Can you spare $1?
We have all seen the signs being held on the street corner, they say things like, “will work for food” or “homeless anything helps.”
I am not holding a sign on the street corner, but today I am asking for your help for a cause that is near and dear to my heart, veteran suicide.
On the 29th of this month I will leave Texas to make my way to Kentucky for a four day march (covering 139 miles) between Fort Campbell and Fort Knox starting on the 31st of March at 6pm and ending on the 3rd of April at 4pm.
My goal for this event is to walk for at least 22 hours (one hour for every veteran who commits suicide in a single day) and to raise at least $500 in monetary support for struggling veterans.
All donations will go to the Active Heroes organization to assist veterans and families in need and specifically, fight the epidemic of veteran suicide that claims 22 lives every day.
More often than not, one of the greatest struggles that veterans face is ourselves. We often struggle with our experiences, not having a great way of dealing with the trauma, and being too ashamed of the thoughts we have. So ashamed in fact, that we often cannot even bring ourselves to share our inner battles with our spouses, closest friends, and family.
This cause is so important to me because I have lost a friend to suicide during our third combat deployment. My friend Scott shot himself in the head one afternoon (about two weeks before we were coming home) because he thought he was out of options. If it wasn’t bad enough, I was the medic on duty and went to find my friend’s lifeless body laying on the ground in the back corner of our forward operating base.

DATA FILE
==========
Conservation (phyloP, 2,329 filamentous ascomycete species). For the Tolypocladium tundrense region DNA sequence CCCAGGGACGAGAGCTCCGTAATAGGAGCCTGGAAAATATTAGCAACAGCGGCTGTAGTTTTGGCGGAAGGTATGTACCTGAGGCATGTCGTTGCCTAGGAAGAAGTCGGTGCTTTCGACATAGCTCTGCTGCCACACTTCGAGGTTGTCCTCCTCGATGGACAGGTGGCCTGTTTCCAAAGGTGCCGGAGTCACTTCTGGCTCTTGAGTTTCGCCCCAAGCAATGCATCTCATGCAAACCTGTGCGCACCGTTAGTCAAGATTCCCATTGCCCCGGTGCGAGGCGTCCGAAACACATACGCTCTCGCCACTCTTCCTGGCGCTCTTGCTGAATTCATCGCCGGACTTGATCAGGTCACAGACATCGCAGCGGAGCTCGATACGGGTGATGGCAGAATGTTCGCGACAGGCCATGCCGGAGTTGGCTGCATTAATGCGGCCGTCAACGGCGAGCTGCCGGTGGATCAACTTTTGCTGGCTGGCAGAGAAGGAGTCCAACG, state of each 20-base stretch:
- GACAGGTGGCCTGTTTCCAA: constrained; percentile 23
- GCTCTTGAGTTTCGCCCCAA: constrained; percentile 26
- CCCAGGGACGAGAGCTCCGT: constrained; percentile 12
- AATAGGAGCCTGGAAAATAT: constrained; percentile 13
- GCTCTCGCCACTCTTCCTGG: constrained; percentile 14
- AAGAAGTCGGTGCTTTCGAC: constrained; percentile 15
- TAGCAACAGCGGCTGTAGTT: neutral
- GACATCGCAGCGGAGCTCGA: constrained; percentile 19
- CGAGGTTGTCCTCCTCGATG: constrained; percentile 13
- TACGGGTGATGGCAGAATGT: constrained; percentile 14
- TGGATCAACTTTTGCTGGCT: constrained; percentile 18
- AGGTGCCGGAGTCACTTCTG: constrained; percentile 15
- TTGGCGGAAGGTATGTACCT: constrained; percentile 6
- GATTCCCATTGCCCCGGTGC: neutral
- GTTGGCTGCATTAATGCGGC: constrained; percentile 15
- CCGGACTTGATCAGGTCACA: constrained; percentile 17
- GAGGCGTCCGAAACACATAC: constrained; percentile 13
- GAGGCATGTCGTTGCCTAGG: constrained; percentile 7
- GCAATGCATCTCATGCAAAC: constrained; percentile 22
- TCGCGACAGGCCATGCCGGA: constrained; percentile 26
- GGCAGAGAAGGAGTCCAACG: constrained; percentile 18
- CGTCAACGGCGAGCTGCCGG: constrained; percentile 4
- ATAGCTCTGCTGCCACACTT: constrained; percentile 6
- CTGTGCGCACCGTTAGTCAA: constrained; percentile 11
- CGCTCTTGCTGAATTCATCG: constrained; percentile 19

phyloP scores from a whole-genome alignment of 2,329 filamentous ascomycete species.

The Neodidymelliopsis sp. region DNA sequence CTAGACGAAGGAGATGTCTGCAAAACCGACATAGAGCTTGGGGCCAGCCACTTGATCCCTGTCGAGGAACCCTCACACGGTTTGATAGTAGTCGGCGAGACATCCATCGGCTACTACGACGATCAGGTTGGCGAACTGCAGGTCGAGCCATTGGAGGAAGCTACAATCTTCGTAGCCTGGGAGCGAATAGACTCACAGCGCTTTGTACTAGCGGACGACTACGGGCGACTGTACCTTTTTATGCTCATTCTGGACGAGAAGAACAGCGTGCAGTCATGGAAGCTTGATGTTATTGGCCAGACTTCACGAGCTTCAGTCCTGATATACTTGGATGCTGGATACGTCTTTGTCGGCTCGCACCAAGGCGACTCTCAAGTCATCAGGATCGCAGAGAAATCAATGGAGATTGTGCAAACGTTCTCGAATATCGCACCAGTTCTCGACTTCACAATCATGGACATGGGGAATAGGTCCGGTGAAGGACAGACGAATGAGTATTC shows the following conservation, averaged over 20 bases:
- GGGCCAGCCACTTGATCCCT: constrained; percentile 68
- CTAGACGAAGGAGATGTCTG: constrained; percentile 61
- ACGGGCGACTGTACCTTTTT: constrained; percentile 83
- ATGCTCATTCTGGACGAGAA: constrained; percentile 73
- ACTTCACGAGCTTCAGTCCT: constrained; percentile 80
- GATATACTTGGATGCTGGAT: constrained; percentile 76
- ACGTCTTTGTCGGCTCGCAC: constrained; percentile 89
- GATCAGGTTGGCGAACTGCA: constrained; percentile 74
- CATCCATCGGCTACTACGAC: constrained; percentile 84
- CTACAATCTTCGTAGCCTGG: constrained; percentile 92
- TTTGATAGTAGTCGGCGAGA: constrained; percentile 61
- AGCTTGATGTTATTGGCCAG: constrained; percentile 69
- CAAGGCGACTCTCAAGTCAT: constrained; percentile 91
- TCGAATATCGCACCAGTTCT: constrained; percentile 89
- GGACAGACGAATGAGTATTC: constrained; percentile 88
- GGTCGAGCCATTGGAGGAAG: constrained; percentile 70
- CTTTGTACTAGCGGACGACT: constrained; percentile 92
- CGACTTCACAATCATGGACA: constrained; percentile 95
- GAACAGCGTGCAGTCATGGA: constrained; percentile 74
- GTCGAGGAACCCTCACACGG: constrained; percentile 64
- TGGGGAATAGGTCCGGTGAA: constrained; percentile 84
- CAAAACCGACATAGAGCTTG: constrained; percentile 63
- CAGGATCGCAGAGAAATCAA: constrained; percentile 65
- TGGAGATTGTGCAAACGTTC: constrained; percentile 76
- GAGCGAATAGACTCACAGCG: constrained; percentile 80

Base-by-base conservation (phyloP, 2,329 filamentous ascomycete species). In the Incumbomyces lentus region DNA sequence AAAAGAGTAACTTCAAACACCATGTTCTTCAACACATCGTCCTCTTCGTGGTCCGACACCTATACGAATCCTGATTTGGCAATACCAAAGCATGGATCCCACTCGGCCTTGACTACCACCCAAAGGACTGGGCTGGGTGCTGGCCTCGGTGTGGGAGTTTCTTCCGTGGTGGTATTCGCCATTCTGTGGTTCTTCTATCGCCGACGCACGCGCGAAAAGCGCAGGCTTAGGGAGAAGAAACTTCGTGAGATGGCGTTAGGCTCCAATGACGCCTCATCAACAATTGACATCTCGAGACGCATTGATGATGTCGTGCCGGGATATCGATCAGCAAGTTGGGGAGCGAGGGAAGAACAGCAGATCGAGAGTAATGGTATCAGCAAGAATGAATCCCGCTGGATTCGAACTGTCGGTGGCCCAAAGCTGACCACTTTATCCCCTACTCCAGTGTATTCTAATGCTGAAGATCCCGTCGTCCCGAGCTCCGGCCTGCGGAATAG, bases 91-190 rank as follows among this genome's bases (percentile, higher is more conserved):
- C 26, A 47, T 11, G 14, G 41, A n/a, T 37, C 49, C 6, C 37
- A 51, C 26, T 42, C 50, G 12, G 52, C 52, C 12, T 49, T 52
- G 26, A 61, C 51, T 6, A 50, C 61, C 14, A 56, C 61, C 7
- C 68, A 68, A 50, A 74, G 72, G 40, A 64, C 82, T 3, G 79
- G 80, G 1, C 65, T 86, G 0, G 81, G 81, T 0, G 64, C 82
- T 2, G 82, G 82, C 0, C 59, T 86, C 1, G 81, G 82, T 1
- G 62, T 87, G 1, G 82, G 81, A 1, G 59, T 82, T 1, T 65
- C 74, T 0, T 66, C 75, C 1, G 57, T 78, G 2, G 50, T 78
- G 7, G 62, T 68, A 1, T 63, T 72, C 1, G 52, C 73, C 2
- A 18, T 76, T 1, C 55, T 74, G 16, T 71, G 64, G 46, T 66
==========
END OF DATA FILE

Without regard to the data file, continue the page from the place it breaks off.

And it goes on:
I also have several friends who I have served with that have, and continue to, suffer with the scars and trauma of combat and service to our great nation.
In addition to the loss of my friend, suicidal ideations are something that I have struggled with over the last decade. Happily, I can say that I am doing better now than I have been over the last ten years but it does not erase the fight that I have fought within myself and the horrible thoughts that have plagued me. This is especially difficult because the whole time this has happened, I have been surrounded by people who love me. The struggle is so great, that this fact goes almost unnoticed. At least it did for me.
I understand that it may not be possible for everyone to support this cause monetarily. If you are not in a position to donate financially, you can still help. I would ask that you consider:
- First and foremost, praying for the thousands of veterans in the United States that struggle from experiences at home and abroad that lead to feelings of hopelessness. This is the war that most people do not know is being fought on a daily basis.
- Sharing this cause with others who may be in a position to help or could benefit from knowing that there are resources available.
- Supporting us in prayer as we travel across the state of Kentucky from March 31 to April 3.
- Donating your time to a local veteran or veteran organization to let them know that you are there to provide support.
Even if you donate financially, I would still ask that you still consider the options above.
I’d like to thank each and every one of you for your support over the last few years. This blog has been therapeutic for me and your interest in what I have shared means so much.
Thank you for taking the time to read this and considering how you can best support the effort to end veteran suicide.
You can donate by clicking on the graphic below.